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Eye Protection for Infection Control H1N1 SWINE FLU

Eye Protection for Infection Control H1N1 SWINE FLU

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Published by Jason
The Centers for Disease
Control and Prevention (CDC)
recommends eye protection for
a variety of potential exposure
settings where workers may be
at risk of acquiring infectious
diseases via ocular exposure.
The Centers for Disease
Control and Prevention (CDC)
recommends eye protection for
a variety of potential exposure
settings where workers may be
at risk of acquiring infectious
diseases via ocular exposure.

More info:

Published by: Jason on Jul 23, 2009
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07/23/2009

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page 1 of 3
#192
 
Eye Protection for Infection Control
Published: May, 2009Background
The Centers for DiseaseControl and Prevention (CDC)recommends eye protection for a variety of potential exposuresettings where workers may beat risk of acquiring infectiousdiseases via ocular exposure
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.Eye protection is intended to provide a barrier to infectiousmaterials entering the mucousmembranes surrounding theeye and is often used inconjunction with other personal protective equipment (PPE)such as gloves, gowns, andrespirators.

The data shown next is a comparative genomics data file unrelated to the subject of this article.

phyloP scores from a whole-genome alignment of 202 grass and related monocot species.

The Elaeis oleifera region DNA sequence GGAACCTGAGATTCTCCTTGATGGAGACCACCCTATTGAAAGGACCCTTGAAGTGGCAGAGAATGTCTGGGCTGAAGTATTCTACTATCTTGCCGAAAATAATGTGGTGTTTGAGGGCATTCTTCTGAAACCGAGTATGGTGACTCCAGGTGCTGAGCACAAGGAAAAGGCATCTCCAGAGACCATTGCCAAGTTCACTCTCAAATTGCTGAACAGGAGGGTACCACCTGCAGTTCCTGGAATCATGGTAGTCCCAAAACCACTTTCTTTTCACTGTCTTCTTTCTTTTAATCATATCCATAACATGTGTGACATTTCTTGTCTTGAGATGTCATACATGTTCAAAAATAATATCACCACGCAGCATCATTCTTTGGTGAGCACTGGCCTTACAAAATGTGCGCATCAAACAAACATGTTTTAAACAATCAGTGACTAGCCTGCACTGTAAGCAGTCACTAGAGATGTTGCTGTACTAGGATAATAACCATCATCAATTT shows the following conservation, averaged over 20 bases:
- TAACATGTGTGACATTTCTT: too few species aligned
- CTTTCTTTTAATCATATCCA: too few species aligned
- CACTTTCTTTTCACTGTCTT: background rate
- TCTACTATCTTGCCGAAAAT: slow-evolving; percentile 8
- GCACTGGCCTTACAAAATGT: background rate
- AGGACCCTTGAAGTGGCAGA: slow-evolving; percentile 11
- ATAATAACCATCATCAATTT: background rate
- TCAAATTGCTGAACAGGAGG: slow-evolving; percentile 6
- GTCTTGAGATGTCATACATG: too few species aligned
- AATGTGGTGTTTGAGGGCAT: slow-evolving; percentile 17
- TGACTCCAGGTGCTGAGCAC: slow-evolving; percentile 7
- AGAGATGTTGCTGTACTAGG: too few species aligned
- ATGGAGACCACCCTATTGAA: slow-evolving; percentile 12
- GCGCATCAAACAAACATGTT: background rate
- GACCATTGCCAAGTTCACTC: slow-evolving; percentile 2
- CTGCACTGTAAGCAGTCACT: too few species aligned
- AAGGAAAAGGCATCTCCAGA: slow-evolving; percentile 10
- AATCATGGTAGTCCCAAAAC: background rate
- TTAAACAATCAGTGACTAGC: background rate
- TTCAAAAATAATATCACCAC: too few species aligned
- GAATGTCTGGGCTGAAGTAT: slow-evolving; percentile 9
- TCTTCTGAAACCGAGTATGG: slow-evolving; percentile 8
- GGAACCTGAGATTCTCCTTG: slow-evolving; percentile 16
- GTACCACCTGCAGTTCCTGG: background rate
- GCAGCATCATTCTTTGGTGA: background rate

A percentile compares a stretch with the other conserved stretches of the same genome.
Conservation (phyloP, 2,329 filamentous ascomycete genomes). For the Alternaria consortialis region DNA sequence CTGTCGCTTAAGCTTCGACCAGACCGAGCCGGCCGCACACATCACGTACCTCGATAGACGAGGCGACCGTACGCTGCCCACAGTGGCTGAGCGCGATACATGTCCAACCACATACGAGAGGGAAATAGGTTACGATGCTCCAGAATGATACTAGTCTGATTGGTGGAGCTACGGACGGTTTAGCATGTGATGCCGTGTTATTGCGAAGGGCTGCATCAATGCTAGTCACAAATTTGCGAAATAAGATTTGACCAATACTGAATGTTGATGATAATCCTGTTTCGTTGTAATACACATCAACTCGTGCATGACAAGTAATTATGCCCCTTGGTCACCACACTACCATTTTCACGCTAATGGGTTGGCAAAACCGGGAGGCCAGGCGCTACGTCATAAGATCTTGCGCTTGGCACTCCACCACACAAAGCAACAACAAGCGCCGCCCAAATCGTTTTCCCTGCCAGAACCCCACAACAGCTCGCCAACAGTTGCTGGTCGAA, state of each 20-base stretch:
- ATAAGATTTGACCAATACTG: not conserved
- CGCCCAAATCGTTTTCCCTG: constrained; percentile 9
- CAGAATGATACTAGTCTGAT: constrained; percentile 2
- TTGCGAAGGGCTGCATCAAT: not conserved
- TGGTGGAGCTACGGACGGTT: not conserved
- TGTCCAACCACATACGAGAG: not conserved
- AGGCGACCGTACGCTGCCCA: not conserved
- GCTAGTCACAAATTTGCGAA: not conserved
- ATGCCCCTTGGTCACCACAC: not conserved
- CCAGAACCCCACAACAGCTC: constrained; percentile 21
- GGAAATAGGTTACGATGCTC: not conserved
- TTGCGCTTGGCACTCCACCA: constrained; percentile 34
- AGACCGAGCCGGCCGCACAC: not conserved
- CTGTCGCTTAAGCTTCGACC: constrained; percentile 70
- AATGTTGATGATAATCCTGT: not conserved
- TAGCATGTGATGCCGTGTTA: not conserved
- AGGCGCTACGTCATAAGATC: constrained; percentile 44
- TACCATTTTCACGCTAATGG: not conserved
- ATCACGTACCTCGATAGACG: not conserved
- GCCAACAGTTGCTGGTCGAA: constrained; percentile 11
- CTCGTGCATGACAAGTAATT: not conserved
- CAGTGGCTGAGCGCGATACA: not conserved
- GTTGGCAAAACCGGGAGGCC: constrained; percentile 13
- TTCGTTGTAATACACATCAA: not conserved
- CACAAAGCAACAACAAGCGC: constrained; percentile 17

NIOSH Recommendations
The National Institute for Occupational Safety and Health(NIOSH) has provided thefollowing informationconcerning the use of goggles,face shields, safety glasses, andfull face respirators for infection control purposes intheir publication
 EyeProtection for InfectionControl
.
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Goggles
 NIOSH states “appropriatelyfitted, indirectly-ventedgoggles* with a manufacturer’santi-fog coating provide themost reliable practical eye protection from splashes,sprays, and respiratorydroplets. However, to beefficacious, goggles must fitsnugly, particularly from thecorners of the eye across the brow. While highly effective aseye protection, goggles do not provide splash or spray protection to other parts of theface”“* Directly-vented gogglesmay allow penetration bysplashes or sprays; therefore,indirectly-vented or non-ventedgoggles are preferred for infection control.”
Face Shields
Face shields can be a usefulcomplement to goggles in aninfection control situation.While goggles help protect awearer’s eyes from splashes,sprays, and droplets, a faceshield can help reduce theseexposures to the eyes and provide protection to other facial areas. Face shieldsshould have crown and chin protection and wrap around theface to the point of the ear.This will help reduce the possibility of splash, sprays anddroplets from going around theedges of the shield andreaching the eyes or other facial areas. NIOSH states “disposable faceshields for medical personnelmade of light weight films thatare attached to a surgical mask or fit loosely around the faceshould not be relied upon asoptimal protection.”
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  Note, for chemical exposuresor industrial settings,faceshields must be used inaddition to goggles, not as asubstitute for goggles (ANSIZ87.1-2003 Practice for occupational and educationaleye and face protection).
Safety Glasses
Safety glasses can help provideeye protection from impacthazards; however, they do not provide the same level of splash or droplet protection asgoggles and generally shouldnot be used for infectioncontrol purposes.
1
 
Full Face Respirators